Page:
6. #6
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    Dear Edavis,

    I've had surgery in my early teens to correct my scoliosis and I've had some of the vertebrae in the thoracic part of my spine fused - which is not exactly an asset for a bellydancer who can use as much spine flexibility as possible. However, when I started bellydancing (I was 30 at the time), I just took it easy and paid attention to how my body was responding to the movements, slowly building muscle strength and flexibility. Now, my posture is soooo much better than it used to be, I'm among the people in my class with best torso mobility and I often get complimented on how flexible I am. Bellydancing has been beneficial to me on so many levels - improving physical fitness, offering emotional outlet and building self-confidence, as well as being a profound spiritual experience.
    So absolutely, go for it! Take it slow and listen to your body. Also, you might want to talk to your doctor first (it's always good to check with a doctor before you start any new physical activity) and be sure to mention your scoliosis to your instructor.
    Best of luck and happy dancing!

  7. #7
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    Default Classes

    Another thing I was curious about is if I should go the private lesson route (but this might prove expensive).

  8. #8
    V.I.P. Kharmine's Avatar
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    Well, there's another thread about private lessons here under the Instructors and Students title.

    But first, you need to find a good teacher, period. Take a few beginning classes to see how it feels, how she teaches and what your problem(s) might be. If you're finding something difficult then ask her about it. She might be able to clear things up in a few minutes before or after class.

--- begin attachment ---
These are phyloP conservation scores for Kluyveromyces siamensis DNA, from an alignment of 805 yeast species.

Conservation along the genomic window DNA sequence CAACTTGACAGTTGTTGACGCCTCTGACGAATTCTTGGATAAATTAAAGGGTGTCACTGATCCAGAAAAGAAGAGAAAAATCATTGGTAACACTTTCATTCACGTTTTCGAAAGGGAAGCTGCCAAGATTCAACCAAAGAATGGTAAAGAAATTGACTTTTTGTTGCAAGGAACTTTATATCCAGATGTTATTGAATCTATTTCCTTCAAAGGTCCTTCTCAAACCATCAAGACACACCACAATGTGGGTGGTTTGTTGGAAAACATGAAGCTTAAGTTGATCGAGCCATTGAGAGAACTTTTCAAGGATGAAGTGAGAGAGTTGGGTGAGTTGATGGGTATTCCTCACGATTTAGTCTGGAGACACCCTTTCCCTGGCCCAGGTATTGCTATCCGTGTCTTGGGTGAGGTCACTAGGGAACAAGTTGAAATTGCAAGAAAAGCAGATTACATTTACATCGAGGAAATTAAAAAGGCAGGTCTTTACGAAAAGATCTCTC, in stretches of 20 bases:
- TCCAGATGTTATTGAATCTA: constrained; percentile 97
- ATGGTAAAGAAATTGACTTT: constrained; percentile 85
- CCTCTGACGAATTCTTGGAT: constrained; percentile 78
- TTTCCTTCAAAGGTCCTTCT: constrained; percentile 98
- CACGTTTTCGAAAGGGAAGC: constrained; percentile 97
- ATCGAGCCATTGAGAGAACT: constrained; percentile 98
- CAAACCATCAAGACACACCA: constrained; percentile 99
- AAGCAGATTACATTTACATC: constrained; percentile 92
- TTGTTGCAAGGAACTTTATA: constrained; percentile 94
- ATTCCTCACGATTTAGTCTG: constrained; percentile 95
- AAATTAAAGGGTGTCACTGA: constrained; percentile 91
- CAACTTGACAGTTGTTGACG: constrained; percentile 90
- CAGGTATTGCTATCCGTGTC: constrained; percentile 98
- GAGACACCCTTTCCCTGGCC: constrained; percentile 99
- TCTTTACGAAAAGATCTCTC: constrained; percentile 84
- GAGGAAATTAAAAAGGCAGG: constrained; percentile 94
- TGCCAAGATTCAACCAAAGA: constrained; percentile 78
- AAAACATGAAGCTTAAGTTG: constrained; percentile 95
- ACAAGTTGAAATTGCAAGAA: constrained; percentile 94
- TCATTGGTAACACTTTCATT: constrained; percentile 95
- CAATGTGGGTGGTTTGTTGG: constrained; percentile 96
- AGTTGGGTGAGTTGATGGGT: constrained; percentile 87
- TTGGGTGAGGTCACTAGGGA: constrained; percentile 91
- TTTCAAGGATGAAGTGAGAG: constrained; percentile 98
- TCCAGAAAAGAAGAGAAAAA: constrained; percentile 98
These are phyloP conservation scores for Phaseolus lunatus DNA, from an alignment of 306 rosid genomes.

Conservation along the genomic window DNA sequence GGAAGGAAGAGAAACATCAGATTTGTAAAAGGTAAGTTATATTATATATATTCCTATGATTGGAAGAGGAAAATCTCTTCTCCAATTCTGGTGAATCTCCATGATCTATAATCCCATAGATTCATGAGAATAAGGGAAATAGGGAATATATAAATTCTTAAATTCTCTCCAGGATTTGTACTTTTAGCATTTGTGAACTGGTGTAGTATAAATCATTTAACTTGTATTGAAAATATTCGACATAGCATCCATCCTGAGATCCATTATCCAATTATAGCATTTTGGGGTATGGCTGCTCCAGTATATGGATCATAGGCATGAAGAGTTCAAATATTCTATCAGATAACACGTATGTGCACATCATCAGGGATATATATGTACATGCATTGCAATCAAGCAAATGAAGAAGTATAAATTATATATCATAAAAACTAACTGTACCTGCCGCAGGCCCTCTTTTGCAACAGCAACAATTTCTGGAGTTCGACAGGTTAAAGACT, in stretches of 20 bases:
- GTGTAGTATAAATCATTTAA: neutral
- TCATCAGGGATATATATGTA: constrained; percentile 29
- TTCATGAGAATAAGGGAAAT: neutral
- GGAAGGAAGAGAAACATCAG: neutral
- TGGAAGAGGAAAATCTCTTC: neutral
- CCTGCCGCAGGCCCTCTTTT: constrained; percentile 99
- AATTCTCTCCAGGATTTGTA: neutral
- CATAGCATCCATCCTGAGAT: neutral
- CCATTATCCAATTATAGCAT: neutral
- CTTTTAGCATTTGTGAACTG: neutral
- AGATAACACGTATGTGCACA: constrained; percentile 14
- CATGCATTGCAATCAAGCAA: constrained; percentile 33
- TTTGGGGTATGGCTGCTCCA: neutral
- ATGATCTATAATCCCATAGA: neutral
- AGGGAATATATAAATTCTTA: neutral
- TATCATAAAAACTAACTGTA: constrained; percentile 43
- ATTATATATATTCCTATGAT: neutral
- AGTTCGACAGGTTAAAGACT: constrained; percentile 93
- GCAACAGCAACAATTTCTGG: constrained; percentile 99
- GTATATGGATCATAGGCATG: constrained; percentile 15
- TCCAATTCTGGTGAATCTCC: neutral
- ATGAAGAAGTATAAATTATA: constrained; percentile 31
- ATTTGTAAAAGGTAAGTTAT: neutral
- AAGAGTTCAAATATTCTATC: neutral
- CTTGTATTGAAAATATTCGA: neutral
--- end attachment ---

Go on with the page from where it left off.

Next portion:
Ask her if she can recommend a video or dvd to practice with at home. It's often easier to use that method once you've actually had classroom experience.

    Only when you still think you're not quite 'getting it," ask about a private lesson. Sometimes just one or two once in a while is all you need.

  9. #9
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    Wink

    First thing you should do, is ask your doctor what restrictions there might be on your movement. As a dancer and dance instructor who is also a personal trainer, I've encountered clients with scoliosis, and there are certain movements they need to be very careful with. Once you are certain what these are, you can communicate them to any potential teacher. A good teacher will not question your physical limitations, or try to treat them, in a misguided attempt to help you, but instead will try to help you maximize your abilities in those many movement patterns where you are not limited.

    And if you want to perform eventually, please remember that performance is much more about presence and charisma than it is about physical tricks. There have been many great dance performers who, by strict technical standards, were not great: Margot Fonteyn had less than perfect feet, Gene Kelly nearly always turned in the same direction, Bob Fosse had poor posture, jazz dance great Luigi overcame paralysis, etc. etc.

    It's about your dream, and following it.

  10. #10
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    Default Lessons

    Hello Everyone!

    I was curious, does anyone know of any good studios or teacher i the Toledo, OH area?